“The neurologist Antonio Damasio has studied people who, because of a stroke, tumor, or blow to the head, have lost various parts of their frontal cortex. In the 1990s, Damasio found that when certain parts of the orbitofrontal cortex are damaged, patients lose most of their emotional lives. They report that when they ought to feel emotion, they feel nothing, and studies of their autonomic reactions (such as those used in lie detector tests) confirm that they lack the normal flashes of bodily reaction that the rest of us experience when observing scenes of horror or beauty. Yet their reasoning and logical abilities are intact. They perform normally on tests of intelligence and knowledge of social rules and moral principles.

So what happens when these people go out into the world? Now that they are free of the distractions of emotion, do they become hyperlogical, able to see through the haze of feelings that blinds the rest of us to the path of perfect rationality? Just the opposite. They find themselves unable to make simple decisions or to set goals, and their lives fall apart. When they look out at the world and think, “What should I do now?” they see dozens of choices but lack immediate internal feelings of like or dislike. They must examine the pros and cons of every choice with their reasoning, but in the absence of feeling they see little reason to pick one or the other. When the rest of us look out at the world, our emotional brains have instantly and automatically appraised the possibilities. One possibility usually jumps out at us as the obvious best one. We need only use reason to weigh the pros and cons when two or three possibilities seem equally good.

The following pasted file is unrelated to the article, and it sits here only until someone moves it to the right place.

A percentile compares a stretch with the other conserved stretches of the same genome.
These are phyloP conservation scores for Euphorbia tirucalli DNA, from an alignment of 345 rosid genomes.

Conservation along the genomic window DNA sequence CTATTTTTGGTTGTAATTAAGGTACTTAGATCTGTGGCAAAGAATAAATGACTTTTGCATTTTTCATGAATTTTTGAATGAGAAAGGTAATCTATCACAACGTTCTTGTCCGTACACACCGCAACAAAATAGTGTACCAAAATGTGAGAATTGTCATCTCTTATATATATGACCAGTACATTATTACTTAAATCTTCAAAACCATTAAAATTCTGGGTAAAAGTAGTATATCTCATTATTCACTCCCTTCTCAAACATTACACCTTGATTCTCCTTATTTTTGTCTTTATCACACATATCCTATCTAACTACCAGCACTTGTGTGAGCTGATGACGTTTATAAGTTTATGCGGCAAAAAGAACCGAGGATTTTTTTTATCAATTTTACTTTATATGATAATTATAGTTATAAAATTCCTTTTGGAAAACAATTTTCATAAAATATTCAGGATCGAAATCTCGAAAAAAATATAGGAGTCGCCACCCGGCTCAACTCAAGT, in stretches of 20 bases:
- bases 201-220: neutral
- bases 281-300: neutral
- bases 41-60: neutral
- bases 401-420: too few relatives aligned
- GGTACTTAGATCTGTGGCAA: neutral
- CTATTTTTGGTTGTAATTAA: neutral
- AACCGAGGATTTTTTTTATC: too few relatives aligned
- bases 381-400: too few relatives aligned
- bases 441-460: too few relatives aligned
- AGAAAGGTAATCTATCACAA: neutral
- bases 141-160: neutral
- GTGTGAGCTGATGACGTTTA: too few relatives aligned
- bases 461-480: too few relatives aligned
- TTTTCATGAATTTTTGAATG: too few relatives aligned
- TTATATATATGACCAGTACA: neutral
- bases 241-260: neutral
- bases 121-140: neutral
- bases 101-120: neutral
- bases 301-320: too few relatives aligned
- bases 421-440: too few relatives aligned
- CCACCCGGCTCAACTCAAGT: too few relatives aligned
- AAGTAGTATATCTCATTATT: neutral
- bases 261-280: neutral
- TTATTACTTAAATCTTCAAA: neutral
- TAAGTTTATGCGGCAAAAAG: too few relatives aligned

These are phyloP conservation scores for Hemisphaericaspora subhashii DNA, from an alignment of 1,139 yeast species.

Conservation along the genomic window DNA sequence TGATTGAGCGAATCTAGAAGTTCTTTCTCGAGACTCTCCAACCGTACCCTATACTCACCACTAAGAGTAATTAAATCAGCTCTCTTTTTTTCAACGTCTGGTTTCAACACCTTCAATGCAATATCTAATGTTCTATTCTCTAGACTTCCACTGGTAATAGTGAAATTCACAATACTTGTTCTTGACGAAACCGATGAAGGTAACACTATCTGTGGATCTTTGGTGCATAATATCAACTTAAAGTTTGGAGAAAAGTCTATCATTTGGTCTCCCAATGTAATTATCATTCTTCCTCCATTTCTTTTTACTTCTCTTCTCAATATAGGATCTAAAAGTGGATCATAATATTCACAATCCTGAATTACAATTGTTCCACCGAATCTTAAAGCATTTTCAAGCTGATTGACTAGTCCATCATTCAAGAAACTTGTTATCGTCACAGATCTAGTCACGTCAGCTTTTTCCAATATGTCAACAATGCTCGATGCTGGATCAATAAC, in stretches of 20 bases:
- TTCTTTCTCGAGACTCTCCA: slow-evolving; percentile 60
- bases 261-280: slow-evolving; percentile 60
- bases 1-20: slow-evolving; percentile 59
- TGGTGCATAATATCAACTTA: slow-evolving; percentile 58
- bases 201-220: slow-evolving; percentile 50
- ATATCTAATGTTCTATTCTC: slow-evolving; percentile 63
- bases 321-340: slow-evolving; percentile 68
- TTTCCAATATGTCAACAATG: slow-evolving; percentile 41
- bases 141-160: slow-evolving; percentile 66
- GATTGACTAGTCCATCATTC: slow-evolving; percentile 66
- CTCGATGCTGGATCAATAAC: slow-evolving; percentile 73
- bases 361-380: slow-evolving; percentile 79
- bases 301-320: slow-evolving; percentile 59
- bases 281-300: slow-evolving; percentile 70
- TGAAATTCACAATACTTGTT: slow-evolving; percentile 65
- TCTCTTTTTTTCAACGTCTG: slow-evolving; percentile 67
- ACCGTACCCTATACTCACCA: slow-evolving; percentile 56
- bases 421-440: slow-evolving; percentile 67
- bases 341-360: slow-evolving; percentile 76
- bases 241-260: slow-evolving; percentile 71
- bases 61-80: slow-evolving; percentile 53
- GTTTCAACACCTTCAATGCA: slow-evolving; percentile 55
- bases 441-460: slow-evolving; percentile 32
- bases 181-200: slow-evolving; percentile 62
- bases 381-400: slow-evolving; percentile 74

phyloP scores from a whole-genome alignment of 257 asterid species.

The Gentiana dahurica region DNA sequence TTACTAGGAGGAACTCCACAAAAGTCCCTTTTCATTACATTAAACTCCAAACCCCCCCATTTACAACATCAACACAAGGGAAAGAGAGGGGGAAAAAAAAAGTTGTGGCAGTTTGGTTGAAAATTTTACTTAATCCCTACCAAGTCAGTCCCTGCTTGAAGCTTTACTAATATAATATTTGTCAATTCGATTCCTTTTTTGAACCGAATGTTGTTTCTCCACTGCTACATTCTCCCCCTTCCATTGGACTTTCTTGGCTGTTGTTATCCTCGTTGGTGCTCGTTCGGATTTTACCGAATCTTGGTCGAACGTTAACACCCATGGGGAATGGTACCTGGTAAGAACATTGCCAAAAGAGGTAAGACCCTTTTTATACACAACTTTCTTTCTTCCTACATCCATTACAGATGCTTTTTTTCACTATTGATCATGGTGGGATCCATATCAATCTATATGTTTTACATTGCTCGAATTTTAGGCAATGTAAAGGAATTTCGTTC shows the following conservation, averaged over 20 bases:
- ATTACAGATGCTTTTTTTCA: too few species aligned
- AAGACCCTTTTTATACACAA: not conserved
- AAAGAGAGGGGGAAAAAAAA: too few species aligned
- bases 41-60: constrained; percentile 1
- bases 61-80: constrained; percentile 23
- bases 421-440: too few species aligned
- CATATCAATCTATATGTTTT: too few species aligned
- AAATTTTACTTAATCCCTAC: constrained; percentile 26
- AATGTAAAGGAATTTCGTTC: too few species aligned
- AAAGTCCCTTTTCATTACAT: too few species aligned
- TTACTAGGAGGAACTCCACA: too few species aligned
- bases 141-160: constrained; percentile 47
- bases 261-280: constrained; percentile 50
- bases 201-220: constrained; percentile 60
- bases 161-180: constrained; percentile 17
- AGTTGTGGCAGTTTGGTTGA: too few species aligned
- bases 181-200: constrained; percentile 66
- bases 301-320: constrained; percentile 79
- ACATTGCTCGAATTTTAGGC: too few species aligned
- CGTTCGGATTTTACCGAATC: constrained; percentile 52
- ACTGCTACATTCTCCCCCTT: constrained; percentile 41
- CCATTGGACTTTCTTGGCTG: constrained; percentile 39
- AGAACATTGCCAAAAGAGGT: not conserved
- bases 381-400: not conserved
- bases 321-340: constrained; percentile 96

Human rationality depends critically on sophisticated emotionality. It is only because our emotional brains work so well that our reasoning can work at all. Plato’s image of reason as charioteer controlling the dumb beasts of passion may overstate not only the wisdom but also the power of the charioteer. The metaphor of a rider on an elephant fits Damasio’s findings more closely: Reason and emotion must both work together to create intelligent behavior, but emotion (a major part of the elephant) does most of the work. When the neocortex came along, it made the rider possible, but it made the elephant much smarter, too.”

Now, obviously I’m not suggesting that people with the three-foundation morality have somehow lost parts of their frontal cortex.   All I’m suggesting is that for liberals reason, the rider, does more of the work of decisions making, and for conservatives emotion, the elephant, does more of the work.  In other words, liberal thought is more analytical, and conservative thought is more holistic, as described in this passage from page 97 of The Righteous Mind:

“Most people think holistically (seeing the whole context and the relationships among parts), but WEIRD people think more analytically (detaching the focal object from its context, assigning it to a category, and then assuming that what’s true about the category is true about the object.)


5 thoughts on “Moral Foundations Theory Helps To Explain Cognitive Complexity

  1. What about differences in general inteligence and creativity? Are there some reliable studies on that topic?


    Posted by soulofman79 | February 2, 2017, 3:44 am


  1. Pingback: How To Better Articulate Conservatism (and Liberalism too) « The Independent Whig - February 13, 2013

  2. Pingback: Five Challenges to Moral Foundations Theory | The Independent Whig - January 27, 2016

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A politically diverse group of social scientists, natural scientists, humanists, and other scholars who want to improve our academic disciplines and universities. We share a concern about a growing problem: the loss or lack of “viewpoint diversity.” When nearly everyone in a field shares the same political orientation, certain ideas become orthodoxy, dissent is discouraged, and errors can go unchallenged.